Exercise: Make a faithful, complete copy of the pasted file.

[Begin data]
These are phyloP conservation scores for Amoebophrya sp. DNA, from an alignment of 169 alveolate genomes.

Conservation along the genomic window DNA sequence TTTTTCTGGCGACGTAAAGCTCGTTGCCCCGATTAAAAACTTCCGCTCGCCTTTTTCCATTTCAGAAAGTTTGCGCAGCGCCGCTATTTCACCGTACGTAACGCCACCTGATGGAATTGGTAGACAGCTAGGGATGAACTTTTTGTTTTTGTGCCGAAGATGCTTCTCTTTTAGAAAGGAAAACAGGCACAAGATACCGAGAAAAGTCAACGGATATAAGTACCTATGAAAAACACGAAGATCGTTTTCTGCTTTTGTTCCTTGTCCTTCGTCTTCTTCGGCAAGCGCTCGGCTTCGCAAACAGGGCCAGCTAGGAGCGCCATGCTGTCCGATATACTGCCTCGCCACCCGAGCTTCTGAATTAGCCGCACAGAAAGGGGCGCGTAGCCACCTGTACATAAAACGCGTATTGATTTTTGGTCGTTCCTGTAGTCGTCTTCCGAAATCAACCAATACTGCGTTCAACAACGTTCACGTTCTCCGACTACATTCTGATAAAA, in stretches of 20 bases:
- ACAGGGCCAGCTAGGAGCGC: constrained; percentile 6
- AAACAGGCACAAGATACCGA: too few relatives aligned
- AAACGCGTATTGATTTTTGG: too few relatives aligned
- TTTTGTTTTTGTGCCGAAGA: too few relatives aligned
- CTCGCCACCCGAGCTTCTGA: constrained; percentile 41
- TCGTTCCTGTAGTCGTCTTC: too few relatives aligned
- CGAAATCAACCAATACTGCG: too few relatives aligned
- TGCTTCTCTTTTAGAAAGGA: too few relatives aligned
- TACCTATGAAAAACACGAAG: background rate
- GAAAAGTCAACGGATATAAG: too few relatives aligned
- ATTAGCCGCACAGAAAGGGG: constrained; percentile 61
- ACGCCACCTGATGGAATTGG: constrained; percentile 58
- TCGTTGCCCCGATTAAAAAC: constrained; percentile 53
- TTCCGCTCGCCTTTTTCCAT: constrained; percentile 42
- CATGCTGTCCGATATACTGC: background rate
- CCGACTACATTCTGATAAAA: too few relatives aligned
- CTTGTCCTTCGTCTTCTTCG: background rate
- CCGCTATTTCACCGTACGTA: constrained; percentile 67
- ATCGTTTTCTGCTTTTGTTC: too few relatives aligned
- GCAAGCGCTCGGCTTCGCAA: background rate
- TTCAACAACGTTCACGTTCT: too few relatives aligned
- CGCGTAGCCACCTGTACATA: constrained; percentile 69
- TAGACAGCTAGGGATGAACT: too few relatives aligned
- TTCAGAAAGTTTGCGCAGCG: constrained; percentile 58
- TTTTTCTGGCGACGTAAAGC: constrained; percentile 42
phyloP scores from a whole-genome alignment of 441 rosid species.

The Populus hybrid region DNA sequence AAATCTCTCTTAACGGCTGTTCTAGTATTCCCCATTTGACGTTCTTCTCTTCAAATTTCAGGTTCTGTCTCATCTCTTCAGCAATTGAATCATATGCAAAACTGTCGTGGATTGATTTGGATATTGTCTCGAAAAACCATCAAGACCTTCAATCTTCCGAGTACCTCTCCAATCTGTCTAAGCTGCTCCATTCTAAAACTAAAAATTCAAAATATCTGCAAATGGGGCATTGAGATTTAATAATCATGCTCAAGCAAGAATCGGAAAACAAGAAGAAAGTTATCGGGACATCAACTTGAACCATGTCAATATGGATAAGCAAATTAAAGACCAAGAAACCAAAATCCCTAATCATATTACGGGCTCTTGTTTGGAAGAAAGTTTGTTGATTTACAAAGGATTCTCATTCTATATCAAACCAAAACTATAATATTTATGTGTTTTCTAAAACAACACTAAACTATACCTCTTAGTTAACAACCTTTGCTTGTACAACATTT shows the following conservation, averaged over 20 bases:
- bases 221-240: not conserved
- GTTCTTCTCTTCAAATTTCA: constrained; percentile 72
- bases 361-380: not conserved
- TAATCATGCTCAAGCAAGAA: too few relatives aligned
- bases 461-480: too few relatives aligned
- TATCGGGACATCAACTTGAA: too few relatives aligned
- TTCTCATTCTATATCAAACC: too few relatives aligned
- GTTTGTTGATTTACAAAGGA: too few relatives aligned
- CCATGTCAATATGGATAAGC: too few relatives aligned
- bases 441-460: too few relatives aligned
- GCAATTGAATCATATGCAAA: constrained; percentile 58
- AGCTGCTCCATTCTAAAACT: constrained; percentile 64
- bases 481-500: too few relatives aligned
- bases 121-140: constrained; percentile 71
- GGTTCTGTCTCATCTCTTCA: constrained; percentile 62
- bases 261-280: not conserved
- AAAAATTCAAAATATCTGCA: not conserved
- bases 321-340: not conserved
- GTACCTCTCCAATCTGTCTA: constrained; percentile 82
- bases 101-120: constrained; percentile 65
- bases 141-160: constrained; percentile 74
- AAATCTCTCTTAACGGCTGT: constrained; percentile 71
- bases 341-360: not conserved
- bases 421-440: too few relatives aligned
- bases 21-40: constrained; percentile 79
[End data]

These are phyloP conservation scores for Amoebophrya sp. DNA, from an alignment of 169 alveolate genomes.

Conservation along the genomic window DNA sequence TTTTTCTGGCGACGTAAAGCTCGTTGCCCCGATTAAAAACTTCCGCTCGCCTTTTTCCATTTCAGAAAGTTTGCGCAGCGCCGCTATTTCACCGTACGTAACGCCACCTGATGGAATTGGTAGACAGCTAGGGATGAACTTTTTGTTTTTGTGCCGAAGATGCTTCTCTTTTAGAAAGGAAAACAGGCACAAGATACCGAGAAAAGTCAACGGATATAAGTACCTATGAAAAACACGAAGATCGTTTTCTGCTTTTGTTCCTTGTCCTTCGTCTTCTTCGGCAAGCGCTCGGCTTCGCAAACAGGGCCAGCTAGGAGCGCCATGCTGTCCGATATACTGCCTCGCCACCCGAGCTTCTGAATTAGCCGCACAGAAAGGGGCGCGTAGCCACCTGTACATAAAACGCGTATTGATTTTTGGTCGTTCCTGTAGTCGTCTTCCGAAATCAACCAATACTGCGTTCAACAACGTTCACGTTCTCCGACTACATTCTGATAAAA, in stretches of 20 bases:
- ACAGGGCCAGCTAGGAGCGC: constrained; percentile 6
- AAACAGGCACAAGATACCGA: too few relatives aligned
- AAACGCGTATTGATTTTTGG: too few relatives aligned
- TTTTGTTTTTGTGCCGAAGA: too few relatives aligned
- CTCGCCACCCGAGCTTCTGA: constrained; percentile 41
- TCGTTCCTGTAGTCGTCTTC: too few relatives aligned
- CGAAATCAACCAATACTGCG: too few relatives aligned
- TGCTTCTCTTTTAGAAAGGA: too few relatives aligned
- TACCTATGAAAAACACGAAG: background rate
- GAAAAGTCAACGGATATAAG: too few relatives aligned
- ATTAGCCGCACAGAAAGGGG: constrained; percentile 61
- ACGCCACCTGATGGAATTGG: constrained; percentile 58
- TCGTTGCCCCGATTAAAAAC: constrained; percentile 53
- TTCCGCTCGCCTTTTTCCAT: constrained; percentile 42
- CATGCTGTCCGATATACTGC: background rate
- CCGACTACATTCTGATAAAA: too few relatives aligned
- CTTGTCCTTCGTCTTCTTCG: background rate
- CCGCTATTTCACCGTACGTA: constrained; percentile 67
- ATCGTTTTCTGCTTTTGTTC: too few relatives aligned
- GCAAGCGCTCGGCTTCGCAA: background rate
- TTCAACAACGTTCACGTTCT: too few relatives aligned
- CGCGTAGCCACCTGTACATA: constrained; percentile 69
- TAGACAGCTAGGGATGAACT: too few relatives aligned
- TTCAGAAAGTTTGCGCAGCG: constrained; percentile 58
- TTTTTCTGGCGACGTAAAGC: constrained; percentile 42
phyloP scores from a whole-genome alignment of 441 rosid species.

The Populus hybrid region DNA sequence AAATCTCTCTTAACGGCTGTTCTAGTATTCCCCATTTGACGTTCTTCTCTTCAAATTTCAGGTTCTGTCTCATCTCTTCAGCAATTGAATCATATGCAAAACTGTCGTGGATTGATTTGGATATTGTCTCGAAAAACCATCAAGACCTTCAATCTTCCGAGTACCTCTCCAATCTGTCTAAGCTGCTCCATTCTAAAACTAAAAATTCAAAATATCTGCAAATGGGGCATTGAGATTTAATAATCATGCTCAAGCAAGAATCGGAAAACAAGAAGAAAGTTATCGGGACATCAACTTGAACCATGTCAATATGGATAAGCAAATTAAAGACCAAGAAACCAAAATCCCTAATCATATTACGGGCTCTTGTTTGGAAGAAAGTTTGTTGATTTACAAAGGATTCTCATTCTATATCAAACCAAAACTATAATATTTATGTGTTTTCTAAAACAACACTAAACTATACCTCTTAGTTAACAACCTTTGCTTGTACAACATTT shows the following conservation, averaged over 20 bases:
- bases 221-240: not conserved
- GTTCTTCTCTTCAAATTTCA: constrained; percentile 72
- bases 361-380: not conserved
- TAATCATGCTCAAGCAAGAA: too few relatives aligned
- bases 461-480: too few relatives aligned
- TATCGGGACATCAACTTGAA: too few relatives aligned
- TTCTCATTCTATATCAAACC: too few relatives aligned
- GTTTGTTGATTTACAAAGGA: too few relatives aligned
- CCATGTCAATATGGATAAGC: too few relatives aligned
- bases 441-460: too few relatives aligned
- GCAATTGAATCATATGCAAA: constrained; percentile 58
- AGCTGCTCCATTCTAAAACT: constrained; percentile 64
- bases 481-500: too few relatives aligned
- bases 121-140: constrained; percentile 71
- GGTTCTGTCTCATCTCTTCA: constrained; percentile 62
- bases 261-280: not conserved
- AAAAATTCAAAATATCTGCA: not conserved
- bases 321-340: not conserved
- GTACCTCTCCAATCTGTCTA: constrained; percentile 82
- bases 101-120: constrained; percentile 65
- bases 141-160: constrained; percentile 74
- AAATCTCTCTTAACGGCTGT: constrained; percentile 71
- bases 341-360: not conserved
- bases 421-440: too few relatives aligned
- bases 21-40: constrained; percentile 79